Jasper is my first stop on my 2014 travels and it’s going to be an adventurous kick in the ass to the new year! Actually – it will most likely have me falling on my ass a lot. Jasper in January means snow – and lots of it. This means skating, sledding, snow shoeing, and skiing at Marmot Basin. I do none of these things well – which is why much of the time I may be on my ass, but the cool part is that I love all of them – despite my inability. It’s ok to like things you suck at – as long as you can laugh at yourself. It’s humbling – BUT it gives you more of a reason to go drink beer afterwards to laugh at all of your flubs and sore ass.
Why should you care about Jasper in Alberta?
Because it’s a unique place to go experience winter that is authentic, local, international, and adventurous. And that my friends is what I’m all about. Oh – and there’s beer and poutine – I’m also about that stuff! In addition, much like Golden BC, Japser lives in the shadow of the well known Bannf to the south. And that’s exactly why I want to go there. I did Golden in the summer and excited to do Jasper in the winter.
What is Jasper in January?
Jasper in January Festival – 25 year anniversary
It’s a celebration of all things winter. And this year it happens to be the 25th Anniversary of Jasper in January – so they have some special things planned. I’m heading there on the weekend of January 17th with my good friend and past travel partner Lisa Lubin – her presence there will make this already fun weekend even better! After all, I said I was going to make an effort to see more friends and stay in better touch in 2014, so this is a great way to start.
Here’s a few of the things I’m hoping to do while in Jasper in January festival:
Star gazing and night photography in the Dark Sky Preserve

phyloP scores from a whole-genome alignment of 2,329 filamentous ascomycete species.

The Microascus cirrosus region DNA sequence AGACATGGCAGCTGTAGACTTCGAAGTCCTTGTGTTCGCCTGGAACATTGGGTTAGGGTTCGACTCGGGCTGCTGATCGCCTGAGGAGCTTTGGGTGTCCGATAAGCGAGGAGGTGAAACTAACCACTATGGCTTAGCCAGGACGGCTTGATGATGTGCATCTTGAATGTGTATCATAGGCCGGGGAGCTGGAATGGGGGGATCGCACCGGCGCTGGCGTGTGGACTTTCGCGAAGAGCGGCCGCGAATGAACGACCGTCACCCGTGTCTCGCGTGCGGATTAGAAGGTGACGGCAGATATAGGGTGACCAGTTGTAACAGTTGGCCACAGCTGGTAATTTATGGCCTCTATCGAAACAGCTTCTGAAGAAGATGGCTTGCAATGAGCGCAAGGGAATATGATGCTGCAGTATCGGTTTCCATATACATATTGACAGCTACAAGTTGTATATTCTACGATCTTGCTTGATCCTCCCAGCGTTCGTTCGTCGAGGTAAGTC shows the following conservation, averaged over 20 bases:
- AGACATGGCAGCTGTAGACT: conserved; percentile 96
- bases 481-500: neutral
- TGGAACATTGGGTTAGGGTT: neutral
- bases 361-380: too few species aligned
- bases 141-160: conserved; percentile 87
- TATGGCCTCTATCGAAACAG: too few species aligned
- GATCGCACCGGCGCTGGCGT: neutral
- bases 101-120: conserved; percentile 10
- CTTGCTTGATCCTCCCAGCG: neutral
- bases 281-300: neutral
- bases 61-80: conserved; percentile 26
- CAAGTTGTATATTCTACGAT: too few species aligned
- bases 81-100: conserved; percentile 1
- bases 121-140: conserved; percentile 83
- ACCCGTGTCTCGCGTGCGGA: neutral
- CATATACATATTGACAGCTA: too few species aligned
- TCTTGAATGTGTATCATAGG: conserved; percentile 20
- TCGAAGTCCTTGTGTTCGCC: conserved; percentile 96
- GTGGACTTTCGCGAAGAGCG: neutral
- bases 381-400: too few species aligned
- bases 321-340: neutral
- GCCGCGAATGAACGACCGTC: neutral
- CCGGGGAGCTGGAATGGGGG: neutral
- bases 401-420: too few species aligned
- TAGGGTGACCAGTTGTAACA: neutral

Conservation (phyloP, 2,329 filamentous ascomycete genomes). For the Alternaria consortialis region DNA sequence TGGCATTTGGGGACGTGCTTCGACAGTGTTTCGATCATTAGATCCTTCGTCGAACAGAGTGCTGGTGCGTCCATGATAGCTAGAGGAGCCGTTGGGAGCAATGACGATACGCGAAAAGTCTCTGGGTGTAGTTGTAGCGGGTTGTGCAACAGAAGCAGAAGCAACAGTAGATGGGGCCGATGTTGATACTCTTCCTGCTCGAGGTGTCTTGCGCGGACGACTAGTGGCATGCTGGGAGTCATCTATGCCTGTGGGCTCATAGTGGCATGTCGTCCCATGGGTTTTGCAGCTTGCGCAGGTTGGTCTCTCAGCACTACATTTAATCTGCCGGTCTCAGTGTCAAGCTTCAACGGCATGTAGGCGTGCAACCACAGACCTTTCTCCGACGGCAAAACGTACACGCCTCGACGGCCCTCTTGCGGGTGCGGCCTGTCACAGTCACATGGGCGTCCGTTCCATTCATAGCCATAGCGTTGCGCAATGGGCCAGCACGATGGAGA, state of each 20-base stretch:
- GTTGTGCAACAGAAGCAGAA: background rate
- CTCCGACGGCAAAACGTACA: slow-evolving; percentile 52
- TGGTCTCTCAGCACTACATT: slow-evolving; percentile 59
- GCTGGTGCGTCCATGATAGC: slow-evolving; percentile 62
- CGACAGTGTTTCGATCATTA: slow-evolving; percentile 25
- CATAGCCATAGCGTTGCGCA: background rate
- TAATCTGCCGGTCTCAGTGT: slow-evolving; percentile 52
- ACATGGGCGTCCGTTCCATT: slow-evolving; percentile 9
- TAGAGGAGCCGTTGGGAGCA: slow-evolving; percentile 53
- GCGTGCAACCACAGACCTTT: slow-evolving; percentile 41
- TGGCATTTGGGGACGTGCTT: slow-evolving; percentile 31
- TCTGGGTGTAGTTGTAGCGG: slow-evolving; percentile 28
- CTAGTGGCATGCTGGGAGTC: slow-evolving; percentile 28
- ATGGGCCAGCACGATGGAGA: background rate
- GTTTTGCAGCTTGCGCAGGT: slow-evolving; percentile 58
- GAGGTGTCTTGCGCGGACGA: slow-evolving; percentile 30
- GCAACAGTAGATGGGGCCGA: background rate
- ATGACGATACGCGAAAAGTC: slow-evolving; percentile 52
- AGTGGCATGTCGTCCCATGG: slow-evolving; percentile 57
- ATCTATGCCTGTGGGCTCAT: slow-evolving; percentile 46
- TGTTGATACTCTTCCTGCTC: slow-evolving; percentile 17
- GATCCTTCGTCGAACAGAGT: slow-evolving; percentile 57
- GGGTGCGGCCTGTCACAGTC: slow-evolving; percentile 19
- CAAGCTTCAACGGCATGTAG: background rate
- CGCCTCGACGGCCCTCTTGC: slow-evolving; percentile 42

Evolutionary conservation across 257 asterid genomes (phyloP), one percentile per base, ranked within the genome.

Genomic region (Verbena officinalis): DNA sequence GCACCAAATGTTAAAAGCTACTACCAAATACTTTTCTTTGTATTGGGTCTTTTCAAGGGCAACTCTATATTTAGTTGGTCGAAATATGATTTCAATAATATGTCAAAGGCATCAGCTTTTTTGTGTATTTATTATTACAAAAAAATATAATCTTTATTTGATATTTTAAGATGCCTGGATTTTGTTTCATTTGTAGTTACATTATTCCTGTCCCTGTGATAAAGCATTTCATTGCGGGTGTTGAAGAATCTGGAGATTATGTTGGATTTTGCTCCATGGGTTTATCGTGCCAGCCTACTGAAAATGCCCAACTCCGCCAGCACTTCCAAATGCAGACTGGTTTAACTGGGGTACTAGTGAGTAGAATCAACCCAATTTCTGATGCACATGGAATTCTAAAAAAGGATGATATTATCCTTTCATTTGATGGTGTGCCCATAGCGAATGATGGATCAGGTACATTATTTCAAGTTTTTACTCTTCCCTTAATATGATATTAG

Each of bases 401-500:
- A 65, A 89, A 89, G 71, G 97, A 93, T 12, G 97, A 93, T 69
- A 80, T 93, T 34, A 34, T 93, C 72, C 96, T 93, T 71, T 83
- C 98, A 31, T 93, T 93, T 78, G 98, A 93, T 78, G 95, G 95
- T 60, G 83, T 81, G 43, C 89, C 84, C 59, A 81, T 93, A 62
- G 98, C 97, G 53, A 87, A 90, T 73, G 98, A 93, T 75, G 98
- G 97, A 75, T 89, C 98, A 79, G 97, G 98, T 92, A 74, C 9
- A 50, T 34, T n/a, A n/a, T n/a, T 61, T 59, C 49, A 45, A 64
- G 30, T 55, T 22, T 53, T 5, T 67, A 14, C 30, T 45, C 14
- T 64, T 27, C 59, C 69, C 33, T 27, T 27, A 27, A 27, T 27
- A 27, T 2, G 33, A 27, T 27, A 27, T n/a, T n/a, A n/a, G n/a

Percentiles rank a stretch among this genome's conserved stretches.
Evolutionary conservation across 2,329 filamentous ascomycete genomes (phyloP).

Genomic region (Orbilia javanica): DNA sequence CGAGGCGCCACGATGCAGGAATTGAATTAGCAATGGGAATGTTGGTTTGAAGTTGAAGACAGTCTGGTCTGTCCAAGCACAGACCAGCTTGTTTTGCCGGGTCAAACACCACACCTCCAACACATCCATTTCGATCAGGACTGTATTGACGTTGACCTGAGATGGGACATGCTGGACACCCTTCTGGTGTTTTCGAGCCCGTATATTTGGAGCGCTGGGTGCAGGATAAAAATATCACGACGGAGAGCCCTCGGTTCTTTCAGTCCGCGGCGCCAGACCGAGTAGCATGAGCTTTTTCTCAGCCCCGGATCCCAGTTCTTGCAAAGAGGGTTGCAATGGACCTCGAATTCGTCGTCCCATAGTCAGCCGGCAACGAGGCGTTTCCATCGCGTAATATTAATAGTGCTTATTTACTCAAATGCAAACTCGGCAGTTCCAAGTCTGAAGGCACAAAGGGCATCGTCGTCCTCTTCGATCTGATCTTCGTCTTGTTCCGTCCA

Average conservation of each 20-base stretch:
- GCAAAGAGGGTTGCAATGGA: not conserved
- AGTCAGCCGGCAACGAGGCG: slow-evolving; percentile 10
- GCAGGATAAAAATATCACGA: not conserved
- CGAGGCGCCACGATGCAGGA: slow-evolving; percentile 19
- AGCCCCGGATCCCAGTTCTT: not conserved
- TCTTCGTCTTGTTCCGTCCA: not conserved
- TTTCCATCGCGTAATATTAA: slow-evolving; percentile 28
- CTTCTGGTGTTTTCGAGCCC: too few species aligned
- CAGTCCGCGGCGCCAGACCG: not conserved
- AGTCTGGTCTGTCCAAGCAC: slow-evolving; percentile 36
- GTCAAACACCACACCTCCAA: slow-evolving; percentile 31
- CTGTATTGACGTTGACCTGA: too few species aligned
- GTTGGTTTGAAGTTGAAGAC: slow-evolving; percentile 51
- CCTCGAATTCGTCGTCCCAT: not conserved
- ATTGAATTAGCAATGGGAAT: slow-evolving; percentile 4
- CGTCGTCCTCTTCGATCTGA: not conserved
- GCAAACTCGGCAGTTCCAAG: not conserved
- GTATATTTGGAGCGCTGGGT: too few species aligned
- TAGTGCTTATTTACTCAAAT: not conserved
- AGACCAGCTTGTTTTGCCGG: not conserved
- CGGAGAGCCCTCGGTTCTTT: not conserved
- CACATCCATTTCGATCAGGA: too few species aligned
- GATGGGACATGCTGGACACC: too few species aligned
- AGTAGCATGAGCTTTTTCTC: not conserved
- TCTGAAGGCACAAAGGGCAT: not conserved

Skiing (I’m a novice and haven’t been on skis for 12 years!)
Attend a drag queen show (yes – you read that right)
Plus – there are even rumored to be a few things you get to decide for me on a Jasper’s Facebook Page by voting. Letting others choose my itinerary has me slightly nervous – so let me just give you some help – if one of the options is to go on a sleigh ride with Brad Pitt – choose that one please. Please.
For the occasion I bought myself a little Christmas gift, a GoPro camera. I figured if I was going to try skiing again– I better get some decent footage of me falling on my ass. After all, you can only watch those beautiful helicopter dare devil skiing videos for so long; beginner videos – that’s where it’s at.
Jasper in January kicks off my 2014 travels and from there it just gets better and better. Trust me, I’m really excited about my 2014 plans so far – Jasper, Oahu, Kauai, India in a Rickshaw, Australia, Tasmania, and the next Niece Project (destination TBD). There’s no shortage of challenge and adventure in my future – and there will be no shortage of me falling on my ass either.
Disclosure: I will be a guest of Tourism Jasper for this trip. However all of the opinions expressed here are my own. I had been wanting to see the Canadian Rockies in the winter for a long time and getting to the lesser known town of Jasper is the perfect destination for my style of travel.